Harlequin Historical, $6.50, ISBN 978-0-373-29876-1
Historical Romance, 2016
Forbidden Nights with the Viscount is an inaccurate title because the nights in question aren’t forbidden at all. Lady Margaret Roberts is a widow, and her elderly aunt, in fact, is gagging at her to go have a good time with our hero, Giles Hadley. Our hero is actually an heir to a noble title – he’s just too much of a hipster to go all “Ooh, equality for the masses, give everyone a vote, and oh, I’m not going to use my title because… hipster parade, baby!” Of course, he embraces his title and becomes a responsible nobleman at the end of the day, so establishment is still the it at the end of the day.
Yes, that’s basically the plot. This one is set amidst the politics of that time, as Giles is with the Whigs while Maggie has always been on the side of the Tories. Giles is the rebel rouser whose charismatic ways nonetheless earn his the reluctant admiration of the top Tories of the time, include Maggie’s father. Unfortunately, this story paints his political inclination in such a way that one can interpret it as a rebellion against his father rather than due to any actual conviction on his part – which can be a pity as it is hard to find characters in romance novels with believable political beliefs. To be fair, he’s a good man despite where his convictions may spring from, and he does want to be a fair and responsible bloke, so more power to him.
Maggie is the perfect politician’s wife. She hosts his father’s parties, and even better, she has genuine interest in politics and socio-economic issues, hence a lot of her enthusiasm for her guests is real – something that Giles notices almost right away. Also, she is adept at diplomacy and navigating the whole social whirl, so he doesn’t have any problems wanting to marry her. The main issue standing between them is Maggie’s fear of being hurt again, as well as a fear of somehow being pregnant from an affair. You see, her husband, whom she loves dearly, died in a terrible accident, and she still misses him even as her heart wilts at the traumatic memories of the days following his death. Worse, when she allowed herself to fall for some guy who turned out to be an unfaithful cad and opportunist, she only became more determined to protect herself from being hurt again.
So, while Maggie immediately senses and accepts her attraction to him, it will take Giles some effort to make it past her defenses. Interestingly, this story can be quite spicy in that, when these two finally embark on an affair, they do not want to get Maggie pregnant, and due to the unreliable nature of the contraceptive methods of that time, they decide to have fun without going all the way. Therefore, while the spicier moments may not be explicit, these two are doing things that many authors writing non-erotic romances tend to shy away from. Awesome.
The best thing about this one is that both characters are likable sorts who are also good people without trying too hard to be all emo or cynical. Giles isn’t some rake or war hero; he’s just an eldest son buckling under his issues with his father, while at the same time using social issues of his time as a means to institute reforms as well as to avoid facing his inner demons. Maggie is a pretty real heroine, free from weird neurotic tics, and the author allows her to be a goody two-shoes without going all insane martyr on the loose on me. Maggie adores both her parents, she has no weird issues about her looks, and she is conflicted about her desire for Giles in a reasonable manner. What I’m trying to say here is that the author allows her characters to be deeper than the usual archetypes, and they feel more real to me as a result. The chemistry is good, the emotions are intense, and I love the fact that these two get a happy ending in the end.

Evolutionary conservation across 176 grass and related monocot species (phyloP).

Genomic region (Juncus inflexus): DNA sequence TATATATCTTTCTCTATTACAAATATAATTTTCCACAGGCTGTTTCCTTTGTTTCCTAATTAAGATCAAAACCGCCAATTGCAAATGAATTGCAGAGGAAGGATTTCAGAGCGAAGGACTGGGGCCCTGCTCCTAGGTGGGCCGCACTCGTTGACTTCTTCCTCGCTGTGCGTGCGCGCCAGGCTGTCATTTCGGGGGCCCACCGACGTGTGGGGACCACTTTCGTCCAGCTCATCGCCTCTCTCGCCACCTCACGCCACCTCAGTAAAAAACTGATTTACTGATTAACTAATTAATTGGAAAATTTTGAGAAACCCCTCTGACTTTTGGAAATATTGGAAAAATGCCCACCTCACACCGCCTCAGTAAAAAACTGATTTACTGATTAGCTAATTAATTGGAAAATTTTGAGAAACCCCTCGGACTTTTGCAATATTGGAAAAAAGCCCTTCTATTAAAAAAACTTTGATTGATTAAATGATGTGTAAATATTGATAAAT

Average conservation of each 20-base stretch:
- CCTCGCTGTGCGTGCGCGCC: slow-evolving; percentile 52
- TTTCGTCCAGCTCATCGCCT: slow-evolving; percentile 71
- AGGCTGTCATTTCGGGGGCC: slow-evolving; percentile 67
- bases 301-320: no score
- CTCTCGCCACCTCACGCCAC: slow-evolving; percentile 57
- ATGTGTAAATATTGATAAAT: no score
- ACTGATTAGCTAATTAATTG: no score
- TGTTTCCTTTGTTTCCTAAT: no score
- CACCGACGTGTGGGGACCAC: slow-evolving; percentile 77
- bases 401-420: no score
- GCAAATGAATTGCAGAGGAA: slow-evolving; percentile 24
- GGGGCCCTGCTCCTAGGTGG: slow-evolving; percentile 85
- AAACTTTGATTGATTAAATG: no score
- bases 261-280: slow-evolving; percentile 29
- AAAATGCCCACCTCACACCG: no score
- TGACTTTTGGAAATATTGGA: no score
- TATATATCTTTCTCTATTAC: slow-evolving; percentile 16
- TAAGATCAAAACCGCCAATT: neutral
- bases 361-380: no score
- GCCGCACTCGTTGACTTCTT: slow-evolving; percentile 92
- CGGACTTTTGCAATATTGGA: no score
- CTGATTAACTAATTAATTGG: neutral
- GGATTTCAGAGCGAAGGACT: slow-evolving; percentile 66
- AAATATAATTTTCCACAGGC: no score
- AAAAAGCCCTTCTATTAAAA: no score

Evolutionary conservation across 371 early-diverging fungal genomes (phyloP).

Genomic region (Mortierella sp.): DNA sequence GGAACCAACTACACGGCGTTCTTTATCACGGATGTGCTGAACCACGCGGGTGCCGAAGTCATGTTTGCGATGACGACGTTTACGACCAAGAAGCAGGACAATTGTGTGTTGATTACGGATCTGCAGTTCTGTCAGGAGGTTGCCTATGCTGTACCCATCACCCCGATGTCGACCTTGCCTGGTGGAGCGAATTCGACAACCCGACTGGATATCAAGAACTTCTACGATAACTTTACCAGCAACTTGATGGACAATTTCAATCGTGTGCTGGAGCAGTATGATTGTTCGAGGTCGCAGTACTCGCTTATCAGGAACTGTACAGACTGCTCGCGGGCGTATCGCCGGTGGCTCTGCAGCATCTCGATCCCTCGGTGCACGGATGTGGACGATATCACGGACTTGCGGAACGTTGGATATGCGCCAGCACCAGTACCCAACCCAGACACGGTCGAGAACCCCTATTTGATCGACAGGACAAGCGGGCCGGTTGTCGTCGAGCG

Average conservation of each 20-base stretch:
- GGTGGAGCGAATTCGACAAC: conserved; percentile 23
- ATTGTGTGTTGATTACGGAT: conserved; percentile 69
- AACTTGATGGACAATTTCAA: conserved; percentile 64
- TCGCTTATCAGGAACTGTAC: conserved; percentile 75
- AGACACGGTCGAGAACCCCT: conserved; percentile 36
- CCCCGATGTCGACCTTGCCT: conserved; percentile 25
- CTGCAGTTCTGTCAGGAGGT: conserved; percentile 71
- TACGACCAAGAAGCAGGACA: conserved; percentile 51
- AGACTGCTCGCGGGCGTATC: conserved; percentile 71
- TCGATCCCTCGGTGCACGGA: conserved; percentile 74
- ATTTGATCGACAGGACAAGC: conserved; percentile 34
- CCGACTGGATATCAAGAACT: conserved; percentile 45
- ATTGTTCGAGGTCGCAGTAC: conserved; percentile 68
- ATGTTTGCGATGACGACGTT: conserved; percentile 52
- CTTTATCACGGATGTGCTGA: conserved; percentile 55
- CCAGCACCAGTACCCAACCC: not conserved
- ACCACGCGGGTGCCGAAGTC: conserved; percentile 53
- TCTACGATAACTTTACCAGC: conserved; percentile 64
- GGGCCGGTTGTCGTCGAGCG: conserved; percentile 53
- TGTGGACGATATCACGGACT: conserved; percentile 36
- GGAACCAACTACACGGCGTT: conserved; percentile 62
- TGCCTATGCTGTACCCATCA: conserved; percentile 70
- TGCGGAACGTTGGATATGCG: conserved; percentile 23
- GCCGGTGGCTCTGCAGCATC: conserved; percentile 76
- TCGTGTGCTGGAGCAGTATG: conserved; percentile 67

But there are issues. The author bogs her story down with repetitive exposition, especially in the first third or so of the book, with the main characters constantly rehashing the same key points about their emotional damage or angst that the pacing slows down to a painful snail’s gait.
But more significantly, the conflict between Giles and Maggie only really works if this story takes place in a wonderful world where no means exist to get rid of an unwanted pregnancy. Not that I am advocating abortion; what I’m saying is that, come on, we all know there are ways to get rid of pregnancy even back then, or Maggie, being a lady of independent means and financial security, can always travel abroad for a few months and come back after handing the baby off to somewhere. Maggie’s aunt mentions the possibility of the latter, but both Maggie and Giles act as if there are absolutely nothing at all to do when one is pregnant other than to have that baby. Why? They don’t seem particularly religious, so this aspect of the story feels a little too contrived – something to pander to readers whose sensibilities may be offended by the thought of a woman even realizing that abortion exists – compared to the rest of the story.
Also, given how Maggie’s fears of having a child and being betrayed again are built up to be some kind of psychological complex, it is quite the anticlimax to see her agreeing to marry Giles so easily when the story has to end. All those pages spent on that throwaway “Someone wants to hurt Maggie!” subplot could have been spent on allowing Maggie to flesh out her feelings better.
Still, despite some bumps along the journey, Forbidden Nights with the Viscount is a tall glass of water kind of read. The characters are likable and real, the emotions are believable, and the story can be quite an emotional punch in the gut. Just nice – very nice.